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Climbing Research
Energy expenditure and physiological responses during indoor rock climbing

Source: British Journal of Sports Medicine. 31(3):224-8, 1997 Sep.
Authors: Mermier CM. Robergs RA. McMinn SM. Heyward VH.
Institution: Center for Exercise and Applied Human Physiology, University of New Mexico, Albuquerque 87131, USA.

OBJECTIVES: To report the physiological responses of indoor rock climbing. 

METHODS: Fourteen experienced climbers (nine men, five women) performed three climbing trials on an indoor climbing wall. Subjects performed three trials of increasing difficulty: (a) an easy 90 degrees vertical wall, (b) a moderately difficult negatively angled wall (106 degrees), and (c) a difficult horizontal overhang (151 degrees). 

At least 15 minutes separated each trial. Expired air was collected in a Douglas bag after four minutes of climbing and heart rate (HR) was recorded continuously using a telemetry unit. Arterialised blood samples were obtained from a hyperaemised ear lobe at rest and one or two minutes after each trial for measurement of blood lactate.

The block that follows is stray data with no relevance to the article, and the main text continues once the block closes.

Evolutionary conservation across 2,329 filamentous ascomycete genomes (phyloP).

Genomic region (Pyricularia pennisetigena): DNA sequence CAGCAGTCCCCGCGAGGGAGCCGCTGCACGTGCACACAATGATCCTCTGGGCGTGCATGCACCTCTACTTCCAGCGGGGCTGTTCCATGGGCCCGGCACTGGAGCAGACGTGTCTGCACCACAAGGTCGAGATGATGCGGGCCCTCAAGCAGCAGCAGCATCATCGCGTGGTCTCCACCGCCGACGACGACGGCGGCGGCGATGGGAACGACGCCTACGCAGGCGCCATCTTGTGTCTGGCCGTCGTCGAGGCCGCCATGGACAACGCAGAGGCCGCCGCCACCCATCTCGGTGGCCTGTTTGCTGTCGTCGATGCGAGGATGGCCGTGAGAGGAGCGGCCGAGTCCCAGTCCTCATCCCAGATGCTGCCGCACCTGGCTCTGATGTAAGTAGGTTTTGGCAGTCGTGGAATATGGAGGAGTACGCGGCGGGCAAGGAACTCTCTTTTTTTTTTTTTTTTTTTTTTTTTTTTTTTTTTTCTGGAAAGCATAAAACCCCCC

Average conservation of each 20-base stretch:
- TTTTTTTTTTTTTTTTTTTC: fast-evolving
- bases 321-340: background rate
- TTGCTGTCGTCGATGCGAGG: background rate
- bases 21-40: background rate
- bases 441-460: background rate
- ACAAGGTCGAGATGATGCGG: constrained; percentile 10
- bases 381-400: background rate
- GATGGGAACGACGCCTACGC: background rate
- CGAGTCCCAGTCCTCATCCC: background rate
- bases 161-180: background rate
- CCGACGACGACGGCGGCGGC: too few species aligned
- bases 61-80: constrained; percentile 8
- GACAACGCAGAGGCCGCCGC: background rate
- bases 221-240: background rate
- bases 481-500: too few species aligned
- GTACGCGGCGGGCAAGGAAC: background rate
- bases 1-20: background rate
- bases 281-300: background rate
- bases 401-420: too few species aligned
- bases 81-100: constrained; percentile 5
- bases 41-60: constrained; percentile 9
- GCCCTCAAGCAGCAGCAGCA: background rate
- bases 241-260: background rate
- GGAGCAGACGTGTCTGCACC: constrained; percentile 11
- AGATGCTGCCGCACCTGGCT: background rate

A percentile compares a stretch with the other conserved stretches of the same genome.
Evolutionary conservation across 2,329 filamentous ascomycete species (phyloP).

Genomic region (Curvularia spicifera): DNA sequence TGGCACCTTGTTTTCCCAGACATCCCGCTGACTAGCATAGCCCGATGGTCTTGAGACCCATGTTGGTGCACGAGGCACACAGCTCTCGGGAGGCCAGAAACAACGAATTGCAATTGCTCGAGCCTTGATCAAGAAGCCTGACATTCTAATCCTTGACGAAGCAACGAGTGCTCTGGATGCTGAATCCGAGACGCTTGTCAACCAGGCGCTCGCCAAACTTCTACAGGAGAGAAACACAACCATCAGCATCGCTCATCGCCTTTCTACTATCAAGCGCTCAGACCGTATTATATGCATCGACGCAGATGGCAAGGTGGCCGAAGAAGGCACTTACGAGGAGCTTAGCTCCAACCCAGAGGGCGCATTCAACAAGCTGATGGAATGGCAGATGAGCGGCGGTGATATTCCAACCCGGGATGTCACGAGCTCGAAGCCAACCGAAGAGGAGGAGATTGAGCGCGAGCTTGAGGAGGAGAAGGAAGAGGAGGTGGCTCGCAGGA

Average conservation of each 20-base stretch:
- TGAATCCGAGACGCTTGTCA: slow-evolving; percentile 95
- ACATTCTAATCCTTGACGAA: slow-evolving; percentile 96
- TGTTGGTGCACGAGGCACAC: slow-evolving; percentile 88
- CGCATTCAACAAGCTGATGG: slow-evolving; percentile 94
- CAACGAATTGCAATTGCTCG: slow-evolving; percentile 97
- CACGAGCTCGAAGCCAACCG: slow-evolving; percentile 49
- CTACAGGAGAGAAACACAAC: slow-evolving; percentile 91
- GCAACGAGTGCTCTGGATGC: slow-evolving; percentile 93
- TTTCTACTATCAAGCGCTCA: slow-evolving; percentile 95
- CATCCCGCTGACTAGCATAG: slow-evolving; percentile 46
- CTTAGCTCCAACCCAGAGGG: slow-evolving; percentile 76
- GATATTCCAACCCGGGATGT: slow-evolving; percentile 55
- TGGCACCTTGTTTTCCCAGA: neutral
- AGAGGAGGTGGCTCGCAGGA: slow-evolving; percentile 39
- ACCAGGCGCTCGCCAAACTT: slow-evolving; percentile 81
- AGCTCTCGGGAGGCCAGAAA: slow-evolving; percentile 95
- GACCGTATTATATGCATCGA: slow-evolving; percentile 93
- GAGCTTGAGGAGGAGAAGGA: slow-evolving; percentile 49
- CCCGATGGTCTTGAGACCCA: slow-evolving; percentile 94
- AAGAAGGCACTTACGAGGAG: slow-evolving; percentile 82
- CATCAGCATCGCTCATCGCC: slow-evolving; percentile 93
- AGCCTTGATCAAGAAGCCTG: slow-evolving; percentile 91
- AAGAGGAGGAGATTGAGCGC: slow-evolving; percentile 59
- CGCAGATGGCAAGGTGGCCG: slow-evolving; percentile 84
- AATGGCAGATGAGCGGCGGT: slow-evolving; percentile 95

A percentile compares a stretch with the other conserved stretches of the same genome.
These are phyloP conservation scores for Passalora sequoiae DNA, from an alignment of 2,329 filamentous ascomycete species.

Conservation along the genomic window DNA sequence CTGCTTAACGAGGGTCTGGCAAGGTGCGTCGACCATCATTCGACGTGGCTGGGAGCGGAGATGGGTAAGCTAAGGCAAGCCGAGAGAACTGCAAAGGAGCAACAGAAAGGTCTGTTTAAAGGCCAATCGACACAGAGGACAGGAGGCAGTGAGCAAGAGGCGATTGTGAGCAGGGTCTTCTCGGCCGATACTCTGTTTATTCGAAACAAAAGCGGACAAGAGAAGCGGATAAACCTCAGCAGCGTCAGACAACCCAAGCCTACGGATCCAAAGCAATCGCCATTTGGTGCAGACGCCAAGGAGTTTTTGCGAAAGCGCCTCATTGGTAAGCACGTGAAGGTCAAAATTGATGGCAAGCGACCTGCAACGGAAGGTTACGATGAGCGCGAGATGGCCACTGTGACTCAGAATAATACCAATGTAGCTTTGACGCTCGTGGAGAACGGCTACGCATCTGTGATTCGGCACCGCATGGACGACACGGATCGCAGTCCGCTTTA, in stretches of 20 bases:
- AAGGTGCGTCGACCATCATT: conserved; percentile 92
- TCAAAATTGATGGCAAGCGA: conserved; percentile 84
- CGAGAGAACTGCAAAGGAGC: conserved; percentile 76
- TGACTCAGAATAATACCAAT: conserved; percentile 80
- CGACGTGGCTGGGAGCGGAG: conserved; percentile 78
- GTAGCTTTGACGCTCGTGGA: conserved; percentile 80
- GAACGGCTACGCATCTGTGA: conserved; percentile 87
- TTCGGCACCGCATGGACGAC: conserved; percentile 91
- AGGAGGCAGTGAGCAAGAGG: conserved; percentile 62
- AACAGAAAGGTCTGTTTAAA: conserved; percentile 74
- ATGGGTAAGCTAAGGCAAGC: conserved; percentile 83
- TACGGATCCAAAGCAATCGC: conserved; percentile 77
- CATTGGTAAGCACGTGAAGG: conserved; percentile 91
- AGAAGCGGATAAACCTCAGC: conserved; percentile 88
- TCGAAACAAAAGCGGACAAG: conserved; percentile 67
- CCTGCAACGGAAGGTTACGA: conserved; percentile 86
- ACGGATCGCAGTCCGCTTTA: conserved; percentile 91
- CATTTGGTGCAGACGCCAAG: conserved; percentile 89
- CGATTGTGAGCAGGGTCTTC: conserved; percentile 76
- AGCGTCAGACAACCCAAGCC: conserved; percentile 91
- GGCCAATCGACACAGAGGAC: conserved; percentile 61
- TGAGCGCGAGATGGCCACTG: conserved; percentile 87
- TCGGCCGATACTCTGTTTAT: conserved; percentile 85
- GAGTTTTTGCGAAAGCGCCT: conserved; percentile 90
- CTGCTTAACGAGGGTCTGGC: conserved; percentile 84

RESULTS: Significant differences were found between trials for HR, lactate, oxygen consumption (VO2), and energy expenditure, but not for respiratory exchange ratio. Analysis of the HR and VO2 responses indicated that rock climbing does not elicit the traditional linear HR-VO2 relationship characteristic of treadmill and cycle ergometry exercise. 

During the three trials, HR increased to 74-85% of predicted maximal values and energy expenditure was similar to that reported for running at a moderate pace (8-11 minutes per mile). 

CONCLUSIONS: These data indicate that indoor rock climbing is a good activity to increase cardiorespiratory fitness and muscular endurance. In addition, the traditional HR-VO2 relationship should not be used in the analysis of this sport, or for prescribing exercise intensity for climbing.

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